2011 could have been like 1981 for the 49ers. The 49ers, for the majority of the 1970s had been bad, embarrassingly bad, to the point where they suffered through 2-14 seasons in both 1978 and 1979. But in 1979, Bill Walsh was brought in as head coach, and he rebuilt the team, piece by piece. In 1980, they jumped to 6-10. But their meteoric rise to 13-3 in 1981 was completely unexpected. Much like in 2011, the 49ers found themselves hosting the NFC Championship Game against the Dallas Cowboys. Unlike 2011, the 49ers made it through victorious, in a game that lives on in NFL Lore thanks to The Catch. Two weeks later, the 49ers beat the Cincinnati Bengals to win their first title.

Three seasons later, the 49ers won another Super Bowl. The 1984 49ers were, arguably, the finest team the 49ers had assembled. Buoyed by a Championship Game loss the year before, the 49ers rampaged through the season losing only once, finishing with a 15-1 record, coasted through the playoffs and pasted the Miami Dolphins in Super Bowl XIX.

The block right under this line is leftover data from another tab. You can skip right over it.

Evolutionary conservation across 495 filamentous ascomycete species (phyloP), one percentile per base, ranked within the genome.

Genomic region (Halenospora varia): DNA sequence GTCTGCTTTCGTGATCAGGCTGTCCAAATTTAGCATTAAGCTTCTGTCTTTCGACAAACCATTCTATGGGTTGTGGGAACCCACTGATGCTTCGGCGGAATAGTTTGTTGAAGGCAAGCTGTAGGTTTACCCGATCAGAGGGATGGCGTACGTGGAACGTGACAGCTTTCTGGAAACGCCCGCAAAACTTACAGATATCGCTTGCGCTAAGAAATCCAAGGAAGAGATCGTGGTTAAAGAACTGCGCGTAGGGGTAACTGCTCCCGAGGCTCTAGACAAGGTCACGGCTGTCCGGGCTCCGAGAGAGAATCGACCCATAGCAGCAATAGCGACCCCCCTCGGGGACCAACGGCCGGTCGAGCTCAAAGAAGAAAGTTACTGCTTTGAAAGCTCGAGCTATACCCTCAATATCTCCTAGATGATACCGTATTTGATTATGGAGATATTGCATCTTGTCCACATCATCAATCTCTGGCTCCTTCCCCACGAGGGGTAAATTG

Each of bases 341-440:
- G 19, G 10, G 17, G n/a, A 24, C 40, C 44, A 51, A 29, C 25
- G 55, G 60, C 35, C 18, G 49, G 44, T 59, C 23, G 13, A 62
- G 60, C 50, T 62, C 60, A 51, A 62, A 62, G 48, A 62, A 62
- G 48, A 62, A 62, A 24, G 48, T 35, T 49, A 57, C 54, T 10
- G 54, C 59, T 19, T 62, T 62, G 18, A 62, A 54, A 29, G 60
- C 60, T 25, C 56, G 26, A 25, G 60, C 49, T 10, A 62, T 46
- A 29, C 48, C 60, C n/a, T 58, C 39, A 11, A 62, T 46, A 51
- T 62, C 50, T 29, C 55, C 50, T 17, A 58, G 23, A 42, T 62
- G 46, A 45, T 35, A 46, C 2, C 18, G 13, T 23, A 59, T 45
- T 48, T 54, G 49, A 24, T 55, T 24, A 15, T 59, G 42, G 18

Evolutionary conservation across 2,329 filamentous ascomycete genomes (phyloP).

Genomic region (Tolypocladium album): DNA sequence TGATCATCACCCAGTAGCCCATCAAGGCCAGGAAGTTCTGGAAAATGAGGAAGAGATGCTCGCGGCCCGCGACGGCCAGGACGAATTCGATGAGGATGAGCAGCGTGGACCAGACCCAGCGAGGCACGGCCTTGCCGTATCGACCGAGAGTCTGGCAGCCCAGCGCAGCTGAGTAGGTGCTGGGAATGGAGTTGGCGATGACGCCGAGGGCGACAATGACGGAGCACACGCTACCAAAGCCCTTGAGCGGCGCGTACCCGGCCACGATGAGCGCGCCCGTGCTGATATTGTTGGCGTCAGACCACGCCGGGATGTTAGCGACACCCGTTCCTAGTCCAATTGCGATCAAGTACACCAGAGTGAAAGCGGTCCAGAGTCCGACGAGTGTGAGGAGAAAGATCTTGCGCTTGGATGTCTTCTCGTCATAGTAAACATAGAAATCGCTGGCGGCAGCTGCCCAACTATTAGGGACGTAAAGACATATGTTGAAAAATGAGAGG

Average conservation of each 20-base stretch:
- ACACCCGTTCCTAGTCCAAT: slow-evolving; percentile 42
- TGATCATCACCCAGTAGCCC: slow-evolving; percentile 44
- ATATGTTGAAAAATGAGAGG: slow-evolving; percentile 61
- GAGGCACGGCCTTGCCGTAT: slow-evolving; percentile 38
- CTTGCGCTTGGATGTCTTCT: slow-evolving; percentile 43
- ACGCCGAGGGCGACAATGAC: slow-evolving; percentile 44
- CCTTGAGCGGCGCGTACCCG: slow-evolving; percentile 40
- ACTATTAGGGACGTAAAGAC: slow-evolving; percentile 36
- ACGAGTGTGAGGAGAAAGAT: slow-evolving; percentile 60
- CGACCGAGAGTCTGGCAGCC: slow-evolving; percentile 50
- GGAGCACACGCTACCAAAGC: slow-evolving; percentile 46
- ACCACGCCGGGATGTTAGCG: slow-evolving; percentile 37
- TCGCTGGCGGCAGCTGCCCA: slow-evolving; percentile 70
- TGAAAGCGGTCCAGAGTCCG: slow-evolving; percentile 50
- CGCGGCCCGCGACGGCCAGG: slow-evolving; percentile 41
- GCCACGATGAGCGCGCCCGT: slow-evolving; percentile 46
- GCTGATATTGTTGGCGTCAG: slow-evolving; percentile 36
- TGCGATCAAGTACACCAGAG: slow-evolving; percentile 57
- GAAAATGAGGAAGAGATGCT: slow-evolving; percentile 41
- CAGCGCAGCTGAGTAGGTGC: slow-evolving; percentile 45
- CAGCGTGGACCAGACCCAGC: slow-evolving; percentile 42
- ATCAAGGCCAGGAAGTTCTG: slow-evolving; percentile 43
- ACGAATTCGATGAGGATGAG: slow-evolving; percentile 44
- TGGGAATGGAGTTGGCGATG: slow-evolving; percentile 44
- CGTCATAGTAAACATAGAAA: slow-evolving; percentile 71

It's probably the 1988 Super Bowl that everyone remembers most, as Super Bowl XXIII culminated with Joe Montana orchestrating a 92-yard drive in the closing minutes of the game, throwing the winning touchdown to John Taylor with :34 seconds left as the 49ers beat the Bengals once again, 20-16.

The 49ers rode the momentum of their 1988 Championship right through 1989. Despite Bill Walsh retiring and George Seifert taking over as coach, the 49ers never missed a beat, going 14-2 and steamrolling their way to their second consecutive Super Bowl Championship. Joe Montana cemented his place as one of the best Quarterbacks ever, throwing a then-record 5 Touchdown passes in a 55-10 demolition of the Denver Broncos in Super Bowl XXIV.